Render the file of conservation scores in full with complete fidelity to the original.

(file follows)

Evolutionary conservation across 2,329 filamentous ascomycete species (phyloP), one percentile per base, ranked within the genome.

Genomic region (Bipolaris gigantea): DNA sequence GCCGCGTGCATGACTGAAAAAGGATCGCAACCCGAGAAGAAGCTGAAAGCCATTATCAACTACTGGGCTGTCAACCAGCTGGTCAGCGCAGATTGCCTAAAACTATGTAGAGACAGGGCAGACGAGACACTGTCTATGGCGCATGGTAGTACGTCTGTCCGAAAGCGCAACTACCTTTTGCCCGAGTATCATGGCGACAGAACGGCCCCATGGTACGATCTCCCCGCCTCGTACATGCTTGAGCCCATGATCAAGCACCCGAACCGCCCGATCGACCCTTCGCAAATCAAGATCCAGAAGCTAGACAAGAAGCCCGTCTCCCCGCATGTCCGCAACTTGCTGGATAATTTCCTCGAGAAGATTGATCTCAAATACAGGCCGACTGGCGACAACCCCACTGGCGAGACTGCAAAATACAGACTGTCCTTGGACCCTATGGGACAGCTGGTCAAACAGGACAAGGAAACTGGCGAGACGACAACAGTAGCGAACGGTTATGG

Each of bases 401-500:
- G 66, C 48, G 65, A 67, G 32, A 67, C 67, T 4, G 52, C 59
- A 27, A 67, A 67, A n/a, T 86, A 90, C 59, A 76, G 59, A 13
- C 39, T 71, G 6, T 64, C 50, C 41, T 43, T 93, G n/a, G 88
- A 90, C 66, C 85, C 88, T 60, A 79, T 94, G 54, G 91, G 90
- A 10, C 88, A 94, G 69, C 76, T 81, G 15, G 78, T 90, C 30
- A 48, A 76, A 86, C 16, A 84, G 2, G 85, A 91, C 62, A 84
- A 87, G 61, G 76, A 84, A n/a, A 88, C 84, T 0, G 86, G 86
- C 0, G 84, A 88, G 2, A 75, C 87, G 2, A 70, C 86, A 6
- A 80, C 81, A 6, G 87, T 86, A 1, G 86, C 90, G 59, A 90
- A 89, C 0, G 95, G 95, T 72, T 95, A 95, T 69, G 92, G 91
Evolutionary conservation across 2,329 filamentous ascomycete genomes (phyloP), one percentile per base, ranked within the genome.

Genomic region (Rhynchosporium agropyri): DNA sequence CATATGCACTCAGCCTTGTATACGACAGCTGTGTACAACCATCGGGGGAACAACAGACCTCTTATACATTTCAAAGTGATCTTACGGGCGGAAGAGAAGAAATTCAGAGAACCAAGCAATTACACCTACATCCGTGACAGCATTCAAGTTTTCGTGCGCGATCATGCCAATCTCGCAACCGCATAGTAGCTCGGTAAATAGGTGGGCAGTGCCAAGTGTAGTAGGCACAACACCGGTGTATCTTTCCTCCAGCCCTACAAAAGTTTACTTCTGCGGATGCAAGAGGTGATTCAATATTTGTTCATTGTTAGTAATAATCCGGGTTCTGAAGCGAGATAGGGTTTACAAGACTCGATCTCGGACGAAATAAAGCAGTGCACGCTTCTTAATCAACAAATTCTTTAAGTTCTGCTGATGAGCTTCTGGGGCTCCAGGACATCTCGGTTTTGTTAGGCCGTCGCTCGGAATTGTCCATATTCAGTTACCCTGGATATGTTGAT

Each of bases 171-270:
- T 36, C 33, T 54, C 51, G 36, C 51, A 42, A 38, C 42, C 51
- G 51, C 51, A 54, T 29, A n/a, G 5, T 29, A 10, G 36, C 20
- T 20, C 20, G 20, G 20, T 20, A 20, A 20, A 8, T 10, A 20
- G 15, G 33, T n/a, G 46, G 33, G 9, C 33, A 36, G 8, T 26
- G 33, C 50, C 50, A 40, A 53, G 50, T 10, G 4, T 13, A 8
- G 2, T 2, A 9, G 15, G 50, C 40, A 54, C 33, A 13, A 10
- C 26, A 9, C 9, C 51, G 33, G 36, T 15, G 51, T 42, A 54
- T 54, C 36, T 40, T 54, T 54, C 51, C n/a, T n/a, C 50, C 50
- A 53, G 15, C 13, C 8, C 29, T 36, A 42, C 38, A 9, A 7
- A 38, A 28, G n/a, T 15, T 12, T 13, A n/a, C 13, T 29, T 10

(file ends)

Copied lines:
Evolutionary conservation across 2,329 filamentous ascomycete species (phyloP), one percentile per base, ranked within the genome.

Genomic region (Bipolaris gigantea): DNA sequence GCCGCGTGCATGACTGAAAAAGGATCGCAACCCGAGAAGAAGCTGAAAGCCATTATCAACTACTGGGCTGTCAACCAGCTGGTCAGCGCAGATTGCCTAAAACTATGTAGAGACAGGGCAGACGAGACACTGTCTATGGCGCATGGTAGTACGTCTGTCCGAAAGCGCAACTACCTTTTGCCCGAGTATCATGGCGACAGAACGGCCCCATGGTACGATCTCCCCGCCTCGTACATGCTTGAGCCCATGATCAAGCACCCGAACCGCCCGATCGACCCTTCGCAAATCAAGATCCAGAAGCTAGACAAGAAGCCCGTCTCCCCGCATGTCCGCAACTTGCTGGATAATTTCCTCGAGAAGATTGATCTCAAATACAGGCCGACTGGCGACAACCCCACTGGCGAGACTGCAAAATACAGACTGTCCTTGGACCCTATGGGACAGCTGGTCAAACAGGACAAGGAAACTGGCGAGACGACAACAGTAGCGAACGGTTATGG

Each of bases 401-500:
- G 66, C 48, G 65, A 67, G 32, A 67, C 67, T 4, G 52, C 59
- A 27, A 67, A 67, A n/a, T 86, A 90, C 59, A 76, G 59, A 13
- C 39, T 71, G 6, T 64, C 50, C 41, T 43, T 93, G n/a, G 88
- A 90, C 66, C 85, C 88, T 60, A 79, T 94, G 54, G 91, G 90
- A 10, C 88, A 94, G 69, C 76, T 81, G 15, G 78, T 90, C 30
- A 48, A 76, A 86, C 16, A 84, G 2, G 85, A 91, C 62, A 84
- A 87, G 61, G 76, A 84, A n/a, A 88, C 84, T 0, G 86, G 86
- C 0, G 84, A 88, G 2, A 75, C 87, G 2, A 70, C 86, A 6
- A 80, C 81, A 6, G 87, T 86, A 1, G 86, C 90, G 59, A 90
- A 89, C 0, G 95, G 95, T 72, T 95, A 95, T 69, G 92, G 91
Evolutionary conservation across 2,329 filamentous ascomycete genomes (phyloP), one percentile per base, ranked within the genome.

Genomic region (Rhynchosporium agropyri): DNA sequence CATATGCACTCAGCCTTGTATACGACAGCTGTGTACAACCATCGGGGGAACAACAGACCTCTTATACATTTCAAAGTGATCTTACGGGCGGAAGAGAAGAAATTCAGAGAACCAAGCAATTACACCTACATCCGTGACAGCATTCAAGTTTTCGTGCGCGATCATGCCAATCTCGCAACCGCATAGTAGCTCGGTAAATAGGTGGGCAGTGCCAAGTGTAGTAGGCACAACACCGGTGTATCTTTCCTCCAGCCCTACAAAAGTTTACTTCTGCGGATGCAAGAGGTGATTCAATATTTGTTCATTGTTAGTAATAATCCGGGTTCTGAAGCGAGATAGGGTTTACAAGACTCGATCTCGGACGAAATAAAGCAGTGCACGCTTCTTAATCAACAAATTCTTTAAGTTCTGCTGATGAGCTTCTGGGGCTCCAGGACATCTCGGTTTTGTTAGGCCGTCGCTCGGAATTGTCCATATTCAGTTACCCTGGATATGTTGAT

Each of bases 171-270:
- T 36, C 33, T 54, C 51, G 36, C 51, A 42, A 38, C 42, C 51
- G 51, C 51, A 54, T 29, A n/a, G 5, T 29, A 10, G 36, C 20
- T 20, C 20, G 20, G 20, T 20, A 20, A 20, A 8, T 10, A 20
- G 15, G 33, T n/a, G 46, G 33, G 9, C 33, A 36, G 8, T 26
- G 33, C 50, C 50, A 40, A 53, G 50, T 10, G 4, T 13, A 8
- G 2, T 2, A 9, G 15, G 50, C 40, A 54, C 33, A 13, A 10
- C 26, A 9, C 9, C 51, G 33, G 36, T 15, G 51, T 42, A 54
- T 54, C 36, T 40, T 54, T 54, C 51, C n/a, T n/a, C 50, C 50
- A 53, G 15, C 13, C 8, C 29, T 36, A 42, C 38, A 9, A 7
- A 38, A 28, G n/a, T 15, T 12, T 13, A n/a, C 13, T 29, T 10